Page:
The Upper Canada District School Board put the preview version of the operating system through its paces and liked what it saw. Microsoft hopes others do, too

Ontario school board passes WinServer 2012

Public schools weren’t the only institutions that opened their doors Tuesday.

Microsoft Corp. officially released Windows Server 2012 for purchase, and among those cheering was an Eastern Ontario school board.

The Upper Canada District School Board, which spans a region from Ottawa to Kingston, tested the preview version of WinServer12 – particularly its updated hosted branch caching capability for improving Internet access — and gave it good grades.

For Internet access the board links its 89 schools over a wide area network from its Brockville, Ont., data centre. But according to David Myers, the board’s manager of IT systems when thousands of students are online at the same time, the links get saturated.
Using the BranchCache feature – which needs storage running WinSever – there was a considerable reduction in the waiting times for files, Myers said, even during a one-month test in production in June just before the summer break.

BranchCache is part of WinServer 2008, and Myers used it in peer-to-peer mode. But for the WinServer 2012 test, hosted cache mode was used.

“So some of our WAN savings came from using hosted cache mode,” he said, “and part of it came from the performance enhancements in Windows Server 2012.”

That’s the kind of report card Microsoft is counting on to persuade IT managers and CIOs that WinServer12 is worth upgrading to.

Michael Cherry, an industry analyst with Directions on Microsoft, says IT managers should definitely take a look at the new version for a number of reasons.

“This is coming out at the same time as Windows 8 (for desktops), and when you look at it, a lot of the changes look very dramatic. With Windows Server a lot of the changes are much more subtle, but they add up to be a much more powerful server operating system” than the previous version.

These include the changes to Hyper-V hypervisor for controlling virtualization, as well as “a lot of incremental improvements” that make WinServer 2012 a better server operating system than the previous version.

In addition to the technical changes, Microsoft [Nasdaq: MSFT] has also helped CIOs and IT managers by reducing the number of versions of WinServer to two: Standard and Data Center.

That may mean a price saving depending on the version bought, he said.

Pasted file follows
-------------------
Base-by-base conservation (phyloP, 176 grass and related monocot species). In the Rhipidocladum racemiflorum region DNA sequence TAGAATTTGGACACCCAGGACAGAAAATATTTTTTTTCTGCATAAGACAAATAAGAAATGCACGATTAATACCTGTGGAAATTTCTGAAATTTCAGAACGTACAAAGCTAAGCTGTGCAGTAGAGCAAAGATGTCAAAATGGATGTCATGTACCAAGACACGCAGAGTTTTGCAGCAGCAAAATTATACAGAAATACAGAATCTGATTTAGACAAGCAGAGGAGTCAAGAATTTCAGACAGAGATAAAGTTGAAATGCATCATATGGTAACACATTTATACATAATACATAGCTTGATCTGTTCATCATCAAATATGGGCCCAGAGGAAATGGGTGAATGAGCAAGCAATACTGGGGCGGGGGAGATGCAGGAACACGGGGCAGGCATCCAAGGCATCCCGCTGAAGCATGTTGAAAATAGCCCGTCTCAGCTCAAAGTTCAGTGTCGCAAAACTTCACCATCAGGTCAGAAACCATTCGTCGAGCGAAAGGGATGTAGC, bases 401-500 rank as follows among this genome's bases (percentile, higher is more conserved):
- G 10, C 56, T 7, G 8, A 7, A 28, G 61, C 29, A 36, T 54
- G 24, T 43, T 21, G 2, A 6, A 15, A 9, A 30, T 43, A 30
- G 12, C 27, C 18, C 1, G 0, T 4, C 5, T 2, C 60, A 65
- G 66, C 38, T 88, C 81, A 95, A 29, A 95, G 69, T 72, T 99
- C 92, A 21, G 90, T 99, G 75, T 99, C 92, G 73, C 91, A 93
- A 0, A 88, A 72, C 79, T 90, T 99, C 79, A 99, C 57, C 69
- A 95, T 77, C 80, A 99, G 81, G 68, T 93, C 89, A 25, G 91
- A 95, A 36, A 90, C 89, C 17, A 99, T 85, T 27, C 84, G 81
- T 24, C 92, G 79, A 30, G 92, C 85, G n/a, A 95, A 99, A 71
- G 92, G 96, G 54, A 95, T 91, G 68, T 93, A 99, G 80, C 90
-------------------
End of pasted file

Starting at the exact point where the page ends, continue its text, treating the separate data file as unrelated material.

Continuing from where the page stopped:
Windows Server 2012’s feature set is no surprise: It has had, of course, the usual pre-announcements and trial versions available.

Still, that didn’t stop Microsoft officials in a Webcast on Tuesday calling the it “perhaps the biggest release of our server product in our history,” and “our deepest and broadest release ever.”

And to make sure the c-word got in, WinServer 2012 has been dubbed “the cloud operating system,” suggesting it can run from the largest data centres to the smallest business.

Certainly on paper the improved features and capabilities look impressive:

–It can handle 320 logical processors and up to 4 TB of physical memory per server;

–The torqued Hyper-V can handle 8,000 virtual machines per cluster, support 64 virtual CPUs with 1 TB of memory per virtual machine;

–To help enable software-defined networking, WinServer 2012 makes it easier to move a virtual machine across networks, including from an in-house server to a hosted enviromment;

–There are 2,000 new PowerShell “command-lets” (or cmdlets) – up from 230 that shipped with WinServer 2008 — that allow administrators to automate networking, storage, clustering and a number of other functions.

–The Windows Workflow Foundation has been integrated into PowerShell to leverage its scripts to help automate complex operations.
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Upper Canada District School Board’s data centre currently runs WinServer 2008 on 25 physical and 175 VMware-enabled virtual machines.

Myers’ decision to test WinServer 2012 and its branch caching capability came in part through an education alliance agreement the board signed in February with Microsoft Canada. Under the pact – the first in this country — Microsoft provides the board with software and educational resources.

According to Microsoft, BranchCache divides files into small pieces and eliminates duplicates. When identical content exists in a file or files BranchCache stores only one instance. In addition, client computers at remote locations download only one instance of duplicate content, saving additional WAN bandwidth.

Myers said with the successful test of the preview version he’s decided to upgrade all of his servers to the new OS. However, he won’t be converting to Hyper-V. Instead, eventually his virtual machines will be hosted either by a service provider or Microsoft’s Azure service.

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